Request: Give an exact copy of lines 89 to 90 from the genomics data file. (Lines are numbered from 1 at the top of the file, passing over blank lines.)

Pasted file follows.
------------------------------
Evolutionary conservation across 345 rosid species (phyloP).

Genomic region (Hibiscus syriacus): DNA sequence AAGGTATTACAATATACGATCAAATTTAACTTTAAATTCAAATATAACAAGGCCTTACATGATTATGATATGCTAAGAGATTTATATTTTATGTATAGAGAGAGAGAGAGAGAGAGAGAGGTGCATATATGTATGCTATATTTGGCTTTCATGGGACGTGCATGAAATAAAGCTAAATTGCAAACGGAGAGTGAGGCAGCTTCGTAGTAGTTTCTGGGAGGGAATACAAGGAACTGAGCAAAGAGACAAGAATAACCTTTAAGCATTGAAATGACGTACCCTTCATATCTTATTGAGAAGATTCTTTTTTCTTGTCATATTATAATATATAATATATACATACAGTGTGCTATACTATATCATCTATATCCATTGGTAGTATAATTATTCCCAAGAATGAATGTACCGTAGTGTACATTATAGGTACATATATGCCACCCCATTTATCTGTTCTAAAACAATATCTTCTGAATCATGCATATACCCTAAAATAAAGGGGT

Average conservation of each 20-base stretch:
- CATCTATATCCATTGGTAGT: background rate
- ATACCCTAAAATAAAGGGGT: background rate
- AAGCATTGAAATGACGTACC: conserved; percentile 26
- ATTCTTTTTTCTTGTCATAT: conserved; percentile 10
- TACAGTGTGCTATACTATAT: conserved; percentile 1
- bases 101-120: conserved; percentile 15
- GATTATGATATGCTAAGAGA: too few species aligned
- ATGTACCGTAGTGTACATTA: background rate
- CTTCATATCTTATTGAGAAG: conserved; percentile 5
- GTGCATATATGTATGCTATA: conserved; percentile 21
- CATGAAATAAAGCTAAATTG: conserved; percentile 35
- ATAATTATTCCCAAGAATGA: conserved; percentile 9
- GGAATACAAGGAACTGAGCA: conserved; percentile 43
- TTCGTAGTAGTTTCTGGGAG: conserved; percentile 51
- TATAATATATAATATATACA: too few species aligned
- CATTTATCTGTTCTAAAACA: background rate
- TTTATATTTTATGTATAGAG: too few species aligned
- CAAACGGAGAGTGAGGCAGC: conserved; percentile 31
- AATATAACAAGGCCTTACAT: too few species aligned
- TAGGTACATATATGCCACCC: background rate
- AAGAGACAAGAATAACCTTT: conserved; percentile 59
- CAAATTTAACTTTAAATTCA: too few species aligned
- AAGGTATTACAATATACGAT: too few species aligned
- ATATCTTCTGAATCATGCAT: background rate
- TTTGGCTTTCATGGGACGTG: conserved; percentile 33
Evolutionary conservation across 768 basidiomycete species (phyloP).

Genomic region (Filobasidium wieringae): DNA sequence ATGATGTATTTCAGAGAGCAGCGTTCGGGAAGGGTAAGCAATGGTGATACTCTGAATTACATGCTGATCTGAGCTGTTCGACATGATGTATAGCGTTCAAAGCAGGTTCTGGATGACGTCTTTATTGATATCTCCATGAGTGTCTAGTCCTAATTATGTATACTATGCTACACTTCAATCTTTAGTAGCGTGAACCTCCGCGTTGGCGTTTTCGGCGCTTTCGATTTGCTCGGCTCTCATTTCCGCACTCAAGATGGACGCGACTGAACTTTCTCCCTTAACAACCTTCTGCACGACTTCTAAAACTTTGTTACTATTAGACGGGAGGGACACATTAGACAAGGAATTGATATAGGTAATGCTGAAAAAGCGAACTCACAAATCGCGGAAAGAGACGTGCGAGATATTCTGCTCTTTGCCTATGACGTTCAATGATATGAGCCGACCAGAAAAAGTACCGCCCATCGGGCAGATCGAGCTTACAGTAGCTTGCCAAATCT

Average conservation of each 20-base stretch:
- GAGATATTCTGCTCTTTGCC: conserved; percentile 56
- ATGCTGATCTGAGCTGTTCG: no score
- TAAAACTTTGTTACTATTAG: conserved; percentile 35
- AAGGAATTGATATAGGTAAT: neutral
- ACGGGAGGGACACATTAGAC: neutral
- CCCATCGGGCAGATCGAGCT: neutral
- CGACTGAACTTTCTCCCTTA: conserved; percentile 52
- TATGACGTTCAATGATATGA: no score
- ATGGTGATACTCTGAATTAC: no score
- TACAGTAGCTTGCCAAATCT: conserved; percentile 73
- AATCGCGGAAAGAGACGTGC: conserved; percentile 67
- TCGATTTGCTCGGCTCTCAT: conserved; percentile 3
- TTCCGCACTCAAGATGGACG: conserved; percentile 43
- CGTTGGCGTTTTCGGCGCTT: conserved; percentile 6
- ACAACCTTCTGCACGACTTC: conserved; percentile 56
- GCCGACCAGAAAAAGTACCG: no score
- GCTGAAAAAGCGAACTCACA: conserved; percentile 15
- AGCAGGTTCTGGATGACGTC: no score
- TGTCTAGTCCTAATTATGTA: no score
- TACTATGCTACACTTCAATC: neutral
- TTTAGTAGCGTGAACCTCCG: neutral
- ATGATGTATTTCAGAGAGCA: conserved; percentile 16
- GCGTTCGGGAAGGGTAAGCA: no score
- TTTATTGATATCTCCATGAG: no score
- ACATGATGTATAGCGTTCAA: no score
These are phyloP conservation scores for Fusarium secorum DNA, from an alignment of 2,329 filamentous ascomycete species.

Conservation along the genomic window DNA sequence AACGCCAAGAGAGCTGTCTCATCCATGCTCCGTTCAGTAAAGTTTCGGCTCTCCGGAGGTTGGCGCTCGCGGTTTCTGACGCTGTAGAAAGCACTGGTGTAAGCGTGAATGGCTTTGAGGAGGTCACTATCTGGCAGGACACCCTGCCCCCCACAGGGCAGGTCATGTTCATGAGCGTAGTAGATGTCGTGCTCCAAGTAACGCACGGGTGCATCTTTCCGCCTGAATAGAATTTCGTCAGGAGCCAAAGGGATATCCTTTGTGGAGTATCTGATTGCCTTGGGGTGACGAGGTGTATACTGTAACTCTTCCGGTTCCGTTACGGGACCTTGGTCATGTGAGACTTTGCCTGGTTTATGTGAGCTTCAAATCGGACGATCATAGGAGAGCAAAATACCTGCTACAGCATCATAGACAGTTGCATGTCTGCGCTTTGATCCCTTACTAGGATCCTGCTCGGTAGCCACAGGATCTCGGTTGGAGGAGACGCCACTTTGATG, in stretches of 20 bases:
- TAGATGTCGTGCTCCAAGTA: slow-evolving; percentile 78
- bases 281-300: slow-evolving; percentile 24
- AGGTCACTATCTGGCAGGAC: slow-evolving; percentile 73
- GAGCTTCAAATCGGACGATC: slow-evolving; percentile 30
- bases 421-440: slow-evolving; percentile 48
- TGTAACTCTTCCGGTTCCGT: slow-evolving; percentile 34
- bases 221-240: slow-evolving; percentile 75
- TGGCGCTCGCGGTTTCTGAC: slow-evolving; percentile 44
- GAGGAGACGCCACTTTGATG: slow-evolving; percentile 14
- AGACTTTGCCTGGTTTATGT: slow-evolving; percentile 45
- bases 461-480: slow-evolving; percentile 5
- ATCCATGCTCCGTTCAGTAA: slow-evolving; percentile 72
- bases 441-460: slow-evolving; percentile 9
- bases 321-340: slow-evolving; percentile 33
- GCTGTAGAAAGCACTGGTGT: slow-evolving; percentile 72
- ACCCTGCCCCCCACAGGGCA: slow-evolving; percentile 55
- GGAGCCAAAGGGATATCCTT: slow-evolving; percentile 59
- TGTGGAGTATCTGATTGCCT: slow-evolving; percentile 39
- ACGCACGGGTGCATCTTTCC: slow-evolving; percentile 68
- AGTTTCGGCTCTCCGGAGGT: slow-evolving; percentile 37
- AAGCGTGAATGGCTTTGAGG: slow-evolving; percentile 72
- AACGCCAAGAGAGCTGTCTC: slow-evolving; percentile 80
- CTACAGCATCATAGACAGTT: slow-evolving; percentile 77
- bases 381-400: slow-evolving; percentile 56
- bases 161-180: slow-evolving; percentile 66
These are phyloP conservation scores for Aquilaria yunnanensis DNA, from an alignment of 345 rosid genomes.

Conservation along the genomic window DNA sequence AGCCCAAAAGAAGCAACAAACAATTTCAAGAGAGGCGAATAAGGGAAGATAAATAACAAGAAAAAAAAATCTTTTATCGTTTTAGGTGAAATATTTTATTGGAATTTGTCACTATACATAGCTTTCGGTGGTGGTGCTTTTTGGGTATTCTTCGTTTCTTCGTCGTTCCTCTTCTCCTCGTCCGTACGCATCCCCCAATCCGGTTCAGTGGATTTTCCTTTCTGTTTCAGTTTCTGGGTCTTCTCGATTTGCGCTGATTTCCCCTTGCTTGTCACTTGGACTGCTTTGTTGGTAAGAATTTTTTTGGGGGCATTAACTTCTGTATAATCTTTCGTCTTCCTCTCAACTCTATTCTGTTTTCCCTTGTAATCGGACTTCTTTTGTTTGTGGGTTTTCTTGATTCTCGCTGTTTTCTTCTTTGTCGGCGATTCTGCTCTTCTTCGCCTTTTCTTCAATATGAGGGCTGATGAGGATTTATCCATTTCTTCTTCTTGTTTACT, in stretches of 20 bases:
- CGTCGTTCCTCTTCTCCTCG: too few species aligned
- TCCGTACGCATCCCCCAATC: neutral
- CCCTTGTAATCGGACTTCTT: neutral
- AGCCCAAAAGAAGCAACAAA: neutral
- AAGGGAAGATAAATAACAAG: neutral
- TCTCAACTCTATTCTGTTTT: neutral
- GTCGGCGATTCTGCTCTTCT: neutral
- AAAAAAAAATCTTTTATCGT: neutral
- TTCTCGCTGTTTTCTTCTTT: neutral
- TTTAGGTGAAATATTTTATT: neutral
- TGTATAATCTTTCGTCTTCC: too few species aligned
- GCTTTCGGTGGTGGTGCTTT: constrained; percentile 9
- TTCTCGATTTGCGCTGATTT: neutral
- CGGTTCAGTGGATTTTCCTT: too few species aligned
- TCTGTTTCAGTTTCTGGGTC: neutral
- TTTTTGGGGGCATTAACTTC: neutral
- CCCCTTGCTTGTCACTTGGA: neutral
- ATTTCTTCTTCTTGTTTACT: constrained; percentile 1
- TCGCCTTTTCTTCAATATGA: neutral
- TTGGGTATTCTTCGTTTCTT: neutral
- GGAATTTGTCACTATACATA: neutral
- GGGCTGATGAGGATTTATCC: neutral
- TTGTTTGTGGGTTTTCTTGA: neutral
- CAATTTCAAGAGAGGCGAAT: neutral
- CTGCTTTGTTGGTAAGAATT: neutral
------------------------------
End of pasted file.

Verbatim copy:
- AGCCCAAAAGAAGCAACAAA: neutral
- AAGGGAAGATAAATAACAAG: neutral